Lee’s “War Horse.”

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Lees War Horse

James Longstreet was of all Lee’s generals the least like what he appeared to be. There was nothing of Cassius’s “lean and hungry look” to hint at secret ambitions within the impassive Dutchman. A powerfully built man, deep in the chest, he glowed with the rugged health that suggested his pleasure in outdoor sports. A huge, bushy beard half-covered his stolid features, and clear blue eyes faced the world in aggressive self-assurance. On the surface, he appeared an uncomplicated physical type, and as such he was accepted then and has been historically.

Longstreet has been taken on his own evaluation. Studies have been based in general on acceptance of the substance of his many versions of his war career, though his accounts contains within themselves conspicuous inconsistencies and contradictions. Weighed against known facts, they contain gross inaccuracies Had he been a chronic failure and neurotic, like Braxton Bragg, the perversions of self-justification would have been expected; but hearty Longstreet, forthright and securely planted in a world of fighting men, boasted a superior combat record, a high reputation as a corps leader, and the confidence of General Lee. Then, the bitter, prolonged postwar arguments over Gettysburg tended to focus attention on his behavior in that battle, isolating this controversial action from his total record.

Far from being an isolated action of character, Longstreet’s conduct at Gettysburg was typical of episodes and events which, viewed in their entirety, formed a pattern of behavior totally at variance with the concept of the stolidly dependable “War Horse.” They reveal a Longstreet disturbed by ambitions beyond his limitations and confused, in his absence of self-knowledge, by his compulsion to present to the world the image of his self-evaluation.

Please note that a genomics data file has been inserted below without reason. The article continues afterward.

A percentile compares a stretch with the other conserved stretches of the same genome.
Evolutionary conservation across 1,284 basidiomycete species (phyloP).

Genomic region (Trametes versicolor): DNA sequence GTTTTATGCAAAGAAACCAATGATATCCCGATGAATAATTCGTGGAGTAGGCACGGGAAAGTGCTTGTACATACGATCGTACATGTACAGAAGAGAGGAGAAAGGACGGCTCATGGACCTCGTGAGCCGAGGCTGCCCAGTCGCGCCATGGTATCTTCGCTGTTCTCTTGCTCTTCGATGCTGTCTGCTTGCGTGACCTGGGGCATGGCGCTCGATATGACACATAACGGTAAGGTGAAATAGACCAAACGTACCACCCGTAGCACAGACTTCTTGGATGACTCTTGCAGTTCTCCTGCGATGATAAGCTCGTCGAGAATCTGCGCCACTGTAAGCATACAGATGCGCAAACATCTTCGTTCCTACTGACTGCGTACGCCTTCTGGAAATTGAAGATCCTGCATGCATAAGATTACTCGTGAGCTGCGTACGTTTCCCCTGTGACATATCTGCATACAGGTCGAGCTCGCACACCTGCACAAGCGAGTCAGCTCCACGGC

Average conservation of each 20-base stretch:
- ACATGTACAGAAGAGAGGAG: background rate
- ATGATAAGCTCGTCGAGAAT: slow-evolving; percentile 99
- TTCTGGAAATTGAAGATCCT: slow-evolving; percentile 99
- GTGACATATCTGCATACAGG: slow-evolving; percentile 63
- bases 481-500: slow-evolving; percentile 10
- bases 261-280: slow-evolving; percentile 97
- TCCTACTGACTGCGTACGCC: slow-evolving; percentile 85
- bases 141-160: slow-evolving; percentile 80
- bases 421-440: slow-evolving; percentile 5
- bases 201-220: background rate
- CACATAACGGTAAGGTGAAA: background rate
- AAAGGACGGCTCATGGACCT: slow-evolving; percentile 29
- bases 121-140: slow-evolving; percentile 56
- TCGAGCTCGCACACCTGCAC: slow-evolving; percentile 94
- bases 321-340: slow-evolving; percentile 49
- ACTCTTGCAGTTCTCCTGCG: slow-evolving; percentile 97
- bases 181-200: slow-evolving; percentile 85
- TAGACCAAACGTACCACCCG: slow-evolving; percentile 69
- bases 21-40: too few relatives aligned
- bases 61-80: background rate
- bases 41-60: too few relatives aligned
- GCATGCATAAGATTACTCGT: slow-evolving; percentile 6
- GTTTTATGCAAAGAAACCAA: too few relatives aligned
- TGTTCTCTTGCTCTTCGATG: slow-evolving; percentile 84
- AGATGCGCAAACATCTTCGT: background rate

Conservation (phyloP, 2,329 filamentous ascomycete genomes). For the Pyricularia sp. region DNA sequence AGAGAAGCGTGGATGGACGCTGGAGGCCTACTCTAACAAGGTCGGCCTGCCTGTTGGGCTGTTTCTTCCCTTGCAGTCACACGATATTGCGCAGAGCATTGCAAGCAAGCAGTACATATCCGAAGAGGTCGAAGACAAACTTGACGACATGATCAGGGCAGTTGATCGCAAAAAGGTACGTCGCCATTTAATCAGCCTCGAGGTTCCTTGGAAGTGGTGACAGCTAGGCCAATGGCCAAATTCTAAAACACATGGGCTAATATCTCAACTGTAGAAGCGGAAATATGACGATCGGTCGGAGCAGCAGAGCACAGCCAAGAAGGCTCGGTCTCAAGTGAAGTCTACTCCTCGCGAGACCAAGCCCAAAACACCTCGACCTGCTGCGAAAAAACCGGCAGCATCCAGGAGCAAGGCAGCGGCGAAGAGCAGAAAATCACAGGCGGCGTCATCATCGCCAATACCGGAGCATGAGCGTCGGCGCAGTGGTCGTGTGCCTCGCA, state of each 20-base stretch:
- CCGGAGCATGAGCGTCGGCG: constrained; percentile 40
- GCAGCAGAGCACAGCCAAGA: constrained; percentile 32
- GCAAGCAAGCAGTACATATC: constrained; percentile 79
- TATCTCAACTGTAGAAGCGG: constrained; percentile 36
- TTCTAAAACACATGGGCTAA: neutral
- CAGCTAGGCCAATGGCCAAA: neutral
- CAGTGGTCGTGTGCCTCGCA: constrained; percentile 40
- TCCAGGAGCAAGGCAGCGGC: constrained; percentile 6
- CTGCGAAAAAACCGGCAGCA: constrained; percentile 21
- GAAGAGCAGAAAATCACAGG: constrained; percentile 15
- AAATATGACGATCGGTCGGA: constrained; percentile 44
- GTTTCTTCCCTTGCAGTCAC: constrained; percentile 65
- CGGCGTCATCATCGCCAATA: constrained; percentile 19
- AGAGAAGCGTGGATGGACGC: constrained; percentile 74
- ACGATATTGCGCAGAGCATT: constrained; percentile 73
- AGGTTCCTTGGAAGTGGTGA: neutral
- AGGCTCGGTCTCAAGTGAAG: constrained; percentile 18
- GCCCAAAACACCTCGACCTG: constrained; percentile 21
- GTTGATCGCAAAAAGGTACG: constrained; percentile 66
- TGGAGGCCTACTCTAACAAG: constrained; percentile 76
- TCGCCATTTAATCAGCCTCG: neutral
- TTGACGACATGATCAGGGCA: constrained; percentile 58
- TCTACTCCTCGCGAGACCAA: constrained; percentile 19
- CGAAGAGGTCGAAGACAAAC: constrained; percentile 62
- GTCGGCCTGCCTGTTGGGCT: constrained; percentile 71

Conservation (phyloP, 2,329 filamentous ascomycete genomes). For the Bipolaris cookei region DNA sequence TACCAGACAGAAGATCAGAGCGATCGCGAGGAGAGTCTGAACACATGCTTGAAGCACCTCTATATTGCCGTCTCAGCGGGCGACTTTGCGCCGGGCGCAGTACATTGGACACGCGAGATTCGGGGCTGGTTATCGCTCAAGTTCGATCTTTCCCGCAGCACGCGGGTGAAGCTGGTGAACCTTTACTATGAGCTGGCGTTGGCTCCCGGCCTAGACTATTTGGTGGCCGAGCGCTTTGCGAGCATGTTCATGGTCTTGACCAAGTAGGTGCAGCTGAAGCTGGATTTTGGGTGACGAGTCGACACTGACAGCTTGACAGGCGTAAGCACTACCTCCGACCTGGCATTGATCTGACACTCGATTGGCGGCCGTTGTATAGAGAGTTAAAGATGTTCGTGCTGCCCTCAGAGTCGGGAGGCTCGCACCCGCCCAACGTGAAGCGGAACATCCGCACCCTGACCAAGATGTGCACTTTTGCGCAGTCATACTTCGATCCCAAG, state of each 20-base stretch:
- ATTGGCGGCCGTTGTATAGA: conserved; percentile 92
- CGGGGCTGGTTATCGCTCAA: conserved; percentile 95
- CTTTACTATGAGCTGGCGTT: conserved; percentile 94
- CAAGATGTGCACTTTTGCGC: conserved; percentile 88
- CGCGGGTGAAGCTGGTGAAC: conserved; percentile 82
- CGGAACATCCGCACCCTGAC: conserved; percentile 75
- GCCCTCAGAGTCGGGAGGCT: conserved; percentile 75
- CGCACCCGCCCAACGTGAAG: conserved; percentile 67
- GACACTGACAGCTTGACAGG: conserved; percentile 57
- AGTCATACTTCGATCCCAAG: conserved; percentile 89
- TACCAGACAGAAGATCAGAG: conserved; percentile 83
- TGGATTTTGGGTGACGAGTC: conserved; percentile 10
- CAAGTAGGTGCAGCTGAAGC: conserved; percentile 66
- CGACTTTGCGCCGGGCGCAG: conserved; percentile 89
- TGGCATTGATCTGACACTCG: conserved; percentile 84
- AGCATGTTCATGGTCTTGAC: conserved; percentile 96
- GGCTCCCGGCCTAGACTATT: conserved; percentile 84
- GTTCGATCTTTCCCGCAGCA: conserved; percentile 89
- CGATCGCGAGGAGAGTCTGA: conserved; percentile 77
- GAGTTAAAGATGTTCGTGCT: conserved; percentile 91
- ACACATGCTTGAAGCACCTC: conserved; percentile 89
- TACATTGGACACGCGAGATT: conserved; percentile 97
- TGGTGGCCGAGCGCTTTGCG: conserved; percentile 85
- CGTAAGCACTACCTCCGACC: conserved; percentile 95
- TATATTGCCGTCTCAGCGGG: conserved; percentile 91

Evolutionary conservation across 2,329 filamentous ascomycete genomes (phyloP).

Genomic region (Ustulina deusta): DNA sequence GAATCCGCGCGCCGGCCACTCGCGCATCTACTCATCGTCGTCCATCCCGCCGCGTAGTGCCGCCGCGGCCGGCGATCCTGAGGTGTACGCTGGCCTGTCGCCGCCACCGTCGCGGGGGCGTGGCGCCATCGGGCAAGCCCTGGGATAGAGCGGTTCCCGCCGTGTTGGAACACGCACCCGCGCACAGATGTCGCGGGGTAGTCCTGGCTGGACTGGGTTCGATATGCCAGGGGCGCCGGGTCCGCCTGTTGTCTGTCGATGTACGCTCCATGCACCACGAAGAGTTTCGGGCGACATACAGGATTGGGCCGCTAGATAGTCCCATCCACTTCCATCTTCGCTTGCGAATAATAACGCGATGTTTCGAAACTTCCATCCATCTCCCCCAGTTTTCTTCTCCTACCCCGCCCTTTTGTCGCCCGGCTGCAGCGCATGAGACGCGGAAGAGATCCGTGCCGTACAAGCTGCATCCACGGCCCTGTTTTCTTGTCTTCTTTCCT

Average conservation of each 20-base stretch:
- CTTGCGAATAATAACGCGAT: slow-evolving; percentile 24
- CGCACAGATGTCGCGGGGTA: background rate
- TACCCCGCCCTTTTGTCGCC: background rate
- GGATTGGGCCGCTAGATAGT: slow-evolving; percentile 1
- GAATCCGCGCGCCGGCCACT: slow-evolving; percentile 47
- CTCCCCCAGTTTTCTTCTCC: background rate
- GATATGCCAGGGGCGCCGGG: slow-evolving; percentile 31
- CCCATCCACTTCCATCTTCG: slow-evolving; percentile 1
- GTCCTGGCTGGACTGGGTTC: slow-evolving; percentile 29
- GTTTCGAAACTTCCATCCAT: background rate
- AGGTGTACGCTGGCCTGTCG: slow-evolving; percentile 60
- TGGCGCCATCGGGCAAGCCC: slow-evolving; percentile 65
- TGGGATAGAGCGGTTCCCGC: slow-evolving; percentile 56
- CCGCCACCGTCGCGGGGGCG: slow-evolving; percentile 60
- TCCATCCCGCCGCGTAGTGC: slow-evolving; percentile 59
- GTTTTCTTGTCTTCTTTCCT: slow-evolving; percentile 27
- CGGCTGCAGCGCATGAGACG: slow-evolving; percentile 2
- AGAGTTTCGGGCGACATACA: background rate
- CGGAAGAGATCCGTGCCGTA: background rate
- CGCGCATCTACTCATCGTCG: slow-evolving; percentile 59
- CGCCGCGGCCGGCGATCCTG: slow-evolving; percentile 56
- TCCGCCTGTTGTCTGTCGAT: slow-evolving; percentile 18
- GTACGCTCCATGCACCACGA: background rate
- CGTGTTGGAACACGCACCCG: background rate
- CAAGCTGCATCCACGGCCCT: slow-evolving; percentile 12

The custom has been to pass over the separate incidents, some of which were explained away and others obscured by their historic insignificance. As early as the Battle of Seven Pines (May 31, 1862), there was criticism of Longstreet’s lack of cooperation, but the whole battle was bungled and the other generals involved faded from the scene. He was dangerously slow at Second Manassas, but criticisms were forgotten in the glow of final victory. In independent command, his futile siege of Suffolk (May, 1863) was overshadowed by the great victory of Lee and Jackson at Chancellorsville, and his gruesome failure at Knoxville was written off among the Western disasters in the winter of 1863-1864.

In personality difficulties, his earlier clash with A. P. Hill was explained by Hill’s emotionality, which led him also to clash with Jackson. Troubles with Hood and Toombs were blamed on these former subordinates. Longstreet’s current feuds, in May, 1864, with Lafayette McLaws and Evander Law, were waged through the war office and went largely unnoticed while all attention was focused on the gathering forces of the enemy. Besides, McLaws was a division commander of uninspiring competence and young Law was a bookish brigadier, and neither had strong supporters in the Army of Northern Virginia.

Yet Hill’s only two conflicts during the war occurred with Longstreet and Jackson, both of whom had long records of personality clashes. With Longstreet, Hill reacted to a spiteful gesture made by his then superior officer, when Longstreet grew resentful of a newspaper account which glorified Hill during the Seven Days.

With Law and McLaws, the War Department supported both against the persecutions instigated by Longstreet, and the ignored McLaws case was particularly revealing of Longstreet’s disturbance. In that, he falsely accused McLaws, as the subordinate, of precisely the same conduct of which Longstreet boasted in himself when he was Lee’s subordinate at Gettysburg.

Longstreet’s accusal of McLaws read: “You have exhibited a want of confidence in the efforts and plans which the commanding general has thought proper to adopt.” In writing about Gettysburg, Longstreet blamed Lee for not changing plans when he, the subordinate, showed his “want of confidence in them.” Lee knew, Longstreet wrote, “I did not believe in the attack.” Since Longstreet showed his opinion of such an attitude by using it in a trumped-up charge against the outraged McLaws, it would seem that he had not regarded himself as a subordinate at Gettysburg. Since that manifestly was his status, Longstreet was clearly a confused person beneath the exterior of bluff self-reliance.